Women’s Soccer kicked off their season facing highly-ranked opponent Midland University. The Eagles, ranked 14th in the nation, looked to build off their highly successful 2017 season against Midland, who had received votes in the latest NAIA Top 25 poll. The Warriors were the first to strike, scoring an unassisted goal in the 25th minute. However, Breanna Larkin tied the match 1-1 late in the first half off an assist from Sierra Vicente, capitalizing on one of ERAU’s many offensive pushes. With under three minutes left in the first half, the Eagles received a penalty opportunity to potentially take the lead, but were unable to convert, and the halftime score remained 1-1. The Eagles had 14 shots in the first half, compared to the Warriors’ six. That offensive momentum paid off in the second half, as Maggie McElrath scored early in the half from an assist from Riley Martinson. Later, Riley Martinson ensured an ERAU victory by scoring two goals in less than two minutes; Ashley Askevold assisted both. The Eagles finished the game with 26 shots, while Midland had only nine. Midland also garnered 13 fouls, including two yellow cards.  

24 Aug (Home) 

ERAU 0 – 1 Eastern Oregon 

Eastern Oregon, ranked 25th nationally, barely escaped with a win over ERAU in their second game of the season. Both teams put forth several offensive drives in the first half but none resulted in a goal. ERAU goalkeeper Caitlyn Aaron had three saves in the first half. Early in the second half, EOU managed to break the stalemate and score. However, this only inspired ERAU to work harder and put forth even more shots and offensive pushes. Unfortunately, by the time the 90 minutes were up, the Eagles never found the back of the net. ERAU had 18 shots overall to EOU’s 10.  

Men’s Soccer (0-1) 

17 Aug (Home) 

ERAU 2 – 4 Ottawa University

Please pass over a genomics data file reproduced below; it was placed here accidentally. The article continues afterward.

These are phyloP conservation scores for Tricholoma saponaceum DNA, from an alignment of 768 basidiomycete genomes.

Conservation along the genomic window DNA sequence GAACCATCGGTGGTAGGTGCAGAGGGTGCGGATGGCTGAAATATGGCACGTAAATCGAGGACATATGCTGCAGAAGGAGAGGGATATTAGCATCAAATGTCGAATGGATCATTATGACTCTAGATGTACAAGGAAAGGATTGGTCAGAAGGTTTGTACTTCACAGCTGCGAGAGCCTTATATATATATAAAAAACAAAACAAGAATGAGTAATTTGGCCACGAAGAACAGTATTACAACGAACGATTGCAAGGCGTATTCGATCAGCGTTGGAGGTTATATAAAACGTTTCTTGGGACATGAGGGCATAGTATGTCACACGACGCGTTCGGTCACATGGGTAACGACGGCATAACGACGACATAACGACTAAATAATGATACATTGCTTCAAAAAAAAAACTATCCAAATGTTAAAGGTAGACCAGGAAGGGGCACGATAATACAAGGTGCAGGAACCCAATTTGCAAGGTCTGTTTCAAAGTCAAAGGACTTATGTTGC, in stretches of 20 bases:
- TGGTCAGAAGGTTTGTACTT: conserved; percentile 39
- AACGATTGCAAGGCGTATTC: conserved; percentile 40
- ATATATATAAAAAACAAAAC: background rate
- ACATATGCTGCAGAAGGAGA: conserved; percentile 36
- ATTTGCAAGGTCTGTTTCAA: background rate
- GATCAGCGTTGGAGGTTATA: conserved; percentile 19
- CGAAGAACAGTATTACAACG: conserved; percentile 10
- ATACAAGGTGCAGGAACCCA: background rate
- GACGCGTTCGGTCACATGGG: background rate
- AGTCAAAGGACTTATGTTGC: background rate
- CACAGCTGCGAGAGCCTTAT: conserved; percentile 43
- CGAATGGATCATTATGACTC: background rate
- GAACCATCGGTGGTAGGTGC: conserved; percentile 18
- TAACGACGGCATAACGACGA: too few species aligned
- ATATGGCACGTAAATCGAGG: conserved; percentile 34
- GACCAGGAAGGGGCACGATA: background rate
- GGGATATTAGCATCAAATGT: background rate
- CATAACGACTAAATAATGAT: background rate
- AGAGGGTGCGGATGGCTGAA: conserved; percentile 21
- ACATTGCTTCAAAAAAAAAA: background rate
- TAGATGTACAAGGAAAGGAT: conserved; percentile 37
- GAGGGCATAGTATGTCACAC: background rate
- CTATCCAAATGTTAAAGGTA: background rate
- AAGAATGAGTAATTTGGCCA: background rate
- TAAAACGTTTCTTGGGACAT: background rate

The ERAU Men’s Soccer team opened their season against in-state rivals Ottawa University. The Eagles began the match well, as Simon Jensen gave them a 1-0 lead within the first three minutes off an assist from David Bates. The Spirit responded in kind, but ERAU goaltender David Hutto was able to make two saves to stall the OU counterattack. However, they were still able to tie the match with a goal at 29:46. About 10 minutes later, Mason Laaksonen returned the lead to the Eagles with a goal off an assist from Sergio Montero. The Eagles went into halftime leading 2-1, and returned eager to maintain their lead. A defensive struggle ensued as the second half kicked off, with both sides struggling to put together a solid offensive effort. About 21 minutes into the half, OU managed to tie the game on an unassisted goal. About two minutes later, they found the back of the net again and took the lead. The Eagles attempted to lock down their defense, playing a much more physical game, resulting in ERAU committing several fouls. With just 20 seconds left in the match, the Spirit scored yet again to cap off their victory. Both teams ended the match with similar statistics, each having 14 shots, eight shots on goal, and five corner kicks.  

Featured Features Sports

Washington high school students tour Prescott campus

By Isabelle Meboe
Special to Horizons

Editor’s note: Raisbeck Aviation High School (RAHS) is a public school next to the Museum of Flight (MoF) in Seattle. Western Aerospace Scholars (WAS) is an enthusiasts’ club hosted within the MoF itself, offering high-school level students from the West Coast up to five credits of aerospace-centered college curriculum. Both organizations send select students to attend a multi-day Embry-Riddle Prescott tour every summer. Meboe was one of these students. 

The most impressive aspect of the ERAU tour this year was not the propulsion lab or the flight simulators. What stood out most was the sense of family and true passion that each student and staff member demonstrated.  

This is clearly seen at all levels. Dr. Frank Ayers, ERAU Prescott Chancellor, took time out of his schedule to have lunch with our group. “The best part of my job is my daily interaction with our students,” said Ayers. “I love to share in their successes, to see their projects take shape. My wife Debbie and I live on campus, and we take the time to get to know all of our students personally.”